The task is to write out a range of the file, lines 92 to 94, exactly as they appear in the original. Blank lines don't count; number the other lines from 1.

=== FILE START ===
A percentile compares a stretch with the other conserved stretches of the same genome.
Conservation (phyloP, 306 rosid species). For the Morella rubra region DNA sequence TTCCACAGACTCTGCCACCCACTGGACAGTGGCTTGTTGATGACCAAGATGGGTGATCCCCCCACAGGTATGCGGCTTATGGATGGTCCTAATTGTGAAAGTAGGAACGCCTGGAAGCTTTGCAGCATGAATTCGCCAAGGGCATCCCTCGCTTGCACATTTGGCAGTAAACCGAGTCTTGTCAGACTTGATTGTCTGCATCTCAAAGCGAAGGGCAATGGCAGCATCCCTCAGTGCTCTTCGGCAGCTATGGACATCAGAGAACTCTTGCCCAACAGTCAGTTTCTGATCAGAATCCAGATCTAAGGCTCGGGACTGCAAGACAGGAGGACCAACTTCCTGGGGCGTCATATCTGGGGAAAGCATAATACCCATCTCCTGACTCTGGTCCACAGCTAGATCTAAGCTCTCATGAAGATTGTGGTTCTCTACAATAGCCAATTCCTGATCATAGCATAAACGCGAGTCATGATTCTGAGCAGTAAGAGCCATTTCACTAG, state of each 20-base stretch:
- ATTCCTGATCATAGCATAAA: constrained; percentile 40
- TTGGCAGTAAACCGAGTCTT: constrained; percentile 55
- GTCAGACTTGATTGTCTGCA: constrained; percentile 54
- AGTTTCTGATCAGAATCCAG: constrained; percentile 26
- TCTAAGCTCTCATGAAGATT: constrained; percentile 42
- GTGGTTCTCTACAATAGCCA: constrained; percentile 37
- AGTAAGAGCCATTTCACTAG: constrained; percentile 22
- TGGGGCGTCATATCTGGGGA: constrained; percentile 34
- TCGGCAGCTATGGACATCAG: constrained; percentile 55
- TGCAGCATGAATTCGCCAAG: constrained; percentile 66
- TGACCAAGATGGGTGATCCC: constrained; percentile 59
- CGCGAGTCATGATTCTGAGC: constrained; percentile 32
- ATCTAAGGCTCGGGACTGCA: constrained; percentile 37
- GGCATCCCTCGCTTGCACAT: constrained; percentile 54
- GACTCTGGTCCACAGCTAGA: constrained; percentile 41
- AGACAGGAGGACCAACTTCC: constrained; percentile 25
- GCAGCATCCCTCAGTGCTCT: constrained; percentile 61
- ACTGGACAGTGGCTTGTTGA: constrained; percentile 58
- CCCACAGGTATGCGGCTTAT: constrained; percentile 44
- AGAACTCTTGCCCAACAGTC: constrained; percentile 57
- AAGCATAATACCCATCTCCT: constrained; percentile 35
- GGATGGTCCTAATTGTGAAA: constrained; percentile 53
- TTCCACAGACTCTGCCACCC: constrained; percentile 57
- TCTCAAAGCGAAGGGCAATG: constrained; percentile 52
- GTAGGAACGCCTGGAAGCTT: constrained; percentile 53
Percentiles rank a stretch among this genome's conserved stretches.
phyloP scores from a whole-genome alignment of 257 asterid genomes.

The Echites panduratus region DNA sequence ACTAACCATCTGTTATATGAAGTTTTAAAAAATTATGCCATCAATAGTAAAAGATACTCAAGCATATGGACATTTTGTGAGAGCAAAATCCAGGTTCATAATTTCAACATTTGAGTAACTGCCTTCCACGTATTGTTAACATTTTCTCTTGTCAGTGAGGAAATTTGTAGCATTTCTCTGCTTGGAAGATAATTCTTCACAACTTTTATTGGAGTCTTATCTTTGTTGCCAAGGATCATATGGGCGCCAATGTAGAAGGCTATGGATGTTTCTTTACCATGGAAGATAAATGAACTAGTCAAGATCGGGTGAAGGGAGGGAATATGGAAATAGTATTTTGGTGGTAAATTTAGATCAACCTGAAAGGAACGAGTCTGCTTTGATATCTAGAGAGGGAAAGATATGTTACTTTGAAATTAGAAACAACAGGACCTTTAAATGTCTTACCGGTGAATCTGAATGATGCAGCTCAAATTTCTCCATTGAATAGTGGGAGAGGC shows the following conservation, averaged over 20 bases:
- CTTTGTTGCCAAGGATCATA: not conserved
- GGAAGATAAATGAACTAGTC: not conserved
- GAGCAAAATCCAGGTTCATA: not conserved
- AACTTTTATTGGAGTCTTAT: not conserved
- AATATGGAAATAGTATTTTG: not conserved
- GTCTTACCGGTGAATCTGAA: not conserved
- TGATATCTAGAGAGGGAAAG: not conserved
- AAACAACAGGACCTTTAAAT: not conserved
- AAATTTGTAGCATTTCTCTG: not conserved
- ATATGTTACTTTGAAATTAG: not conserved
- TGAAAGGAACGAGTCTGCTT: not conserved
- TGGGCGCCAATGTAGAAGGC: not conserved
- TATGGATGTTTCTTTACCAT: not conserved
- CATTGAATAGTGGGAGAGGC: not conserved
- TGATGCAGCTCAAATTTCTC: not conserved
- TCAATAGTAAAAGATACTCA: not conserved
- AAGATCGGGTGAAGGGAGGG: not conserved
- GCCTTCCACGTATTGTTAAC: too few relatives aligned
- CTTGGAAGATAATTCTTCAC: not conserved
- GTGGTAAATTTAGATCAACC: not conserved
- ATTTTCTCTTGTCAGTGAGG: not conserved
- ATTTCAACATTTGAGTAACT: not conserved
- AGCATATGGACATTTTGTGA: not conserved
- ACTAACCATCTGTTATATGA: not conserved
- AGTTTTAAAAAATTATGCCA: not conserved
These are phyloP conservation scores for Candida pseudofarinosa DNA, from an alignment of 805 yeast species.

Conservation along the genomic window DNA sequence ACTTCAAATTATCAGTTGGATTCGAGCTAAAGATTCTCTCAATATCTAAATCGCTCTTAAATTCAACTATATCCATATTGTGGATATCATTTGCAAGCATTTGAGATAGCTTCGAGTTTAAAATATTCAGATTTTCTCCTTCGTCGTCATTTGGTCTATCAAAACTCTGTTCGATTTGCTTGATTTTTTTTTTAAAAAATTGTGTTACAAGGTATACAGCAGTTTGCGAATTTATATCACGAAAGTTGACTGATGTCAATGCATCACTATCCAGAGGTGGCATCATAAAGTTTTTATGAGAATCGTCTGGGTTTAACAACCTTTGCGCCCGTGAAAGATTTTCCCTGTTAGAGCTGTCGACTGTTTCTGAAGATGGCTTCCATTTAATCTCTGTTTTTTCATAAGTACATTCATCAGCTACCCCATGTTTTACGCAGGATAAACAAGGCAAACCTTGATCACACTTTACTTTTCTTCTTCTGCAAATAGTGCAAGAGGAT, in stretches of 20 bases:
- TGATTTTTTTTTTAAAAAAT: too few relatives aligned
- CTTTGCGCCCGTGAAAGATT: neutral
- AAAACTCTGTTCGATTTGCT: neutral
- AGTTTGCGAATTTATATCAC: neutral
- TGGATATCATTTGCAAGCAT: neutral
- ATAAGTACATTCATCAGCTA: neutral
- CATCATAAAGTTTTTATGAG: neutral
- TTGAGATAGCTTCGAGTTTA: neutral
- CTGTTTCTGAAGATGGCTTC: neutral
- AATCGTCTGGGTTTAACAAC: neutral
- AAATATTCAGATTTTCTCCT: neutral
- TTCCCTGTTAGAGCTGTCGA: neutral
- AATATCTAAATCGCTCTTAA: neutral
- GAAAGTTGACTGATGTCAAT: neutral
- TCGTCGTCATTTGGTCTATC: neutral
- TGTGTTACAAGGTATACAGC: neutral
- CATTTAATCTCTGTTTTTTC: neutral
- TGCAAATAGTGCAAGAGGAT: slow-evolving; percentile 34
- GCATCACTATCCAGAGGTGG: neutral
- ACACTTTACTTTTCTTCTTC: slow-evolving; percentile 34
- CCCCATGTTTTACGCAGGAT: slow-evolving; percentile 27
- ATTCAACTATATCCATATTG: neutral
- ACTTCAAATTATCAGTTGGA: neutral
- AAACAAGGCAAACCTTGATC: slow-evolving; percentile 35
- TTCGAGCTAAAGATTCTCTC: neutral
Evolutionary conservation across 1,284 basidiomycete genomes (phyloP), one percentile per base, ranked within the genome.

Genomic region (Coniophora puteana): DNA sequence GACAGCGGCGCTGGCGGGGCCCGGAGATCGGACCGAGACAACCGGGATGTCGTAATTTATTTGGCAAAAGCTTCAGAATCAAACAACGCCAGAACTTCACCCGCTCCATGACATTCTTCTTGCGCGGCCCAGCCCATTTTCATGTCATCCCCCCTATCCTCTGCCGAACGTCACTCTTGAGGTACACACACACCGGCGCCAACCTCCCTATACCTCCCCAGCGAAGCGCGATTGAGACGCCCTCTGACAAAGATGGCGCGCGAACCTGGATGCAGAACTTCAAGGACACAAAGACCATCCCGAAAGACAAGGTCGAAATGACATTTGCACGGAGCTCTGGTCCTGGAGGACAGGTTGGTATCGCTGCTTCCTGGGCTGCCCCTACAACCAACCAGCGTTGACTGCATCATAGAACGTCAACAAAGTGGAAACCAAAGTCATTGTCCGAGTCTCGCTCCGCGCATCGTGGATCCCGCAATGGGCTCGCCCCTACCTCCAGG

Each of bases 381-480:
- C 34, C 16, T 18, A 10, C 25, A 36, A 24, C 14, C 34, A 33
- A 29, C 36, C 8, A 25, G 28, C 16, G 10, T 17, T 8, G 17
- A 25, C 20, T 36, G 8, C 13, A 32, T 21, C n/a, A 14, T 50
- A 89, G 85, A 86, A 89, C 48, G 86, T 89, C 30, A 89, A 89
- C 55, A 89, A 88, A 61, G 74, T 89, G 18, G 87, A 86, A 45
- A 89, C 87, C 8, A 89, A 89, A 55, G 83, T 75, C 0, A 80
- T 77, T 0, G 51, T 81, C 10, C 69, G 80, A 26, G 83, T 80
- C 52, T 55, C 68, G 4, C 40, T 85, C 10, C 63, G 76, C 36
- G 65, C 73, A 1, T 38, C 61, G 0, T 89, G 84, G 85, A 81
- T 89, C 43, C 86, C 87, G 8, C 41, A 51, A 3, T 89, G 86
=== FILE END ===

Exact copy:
- T 77, T 0, G 51, T 81, C 10, C 69, G 80, A 26, G 83, T 80
- C 52, T 55, C 68, G 4, C 40, T 85, C 10, C 63, G 76, C 36
- G 65, C 73, A 1, T 38, C 61, G 0, T 89, G 84, G 85, A 81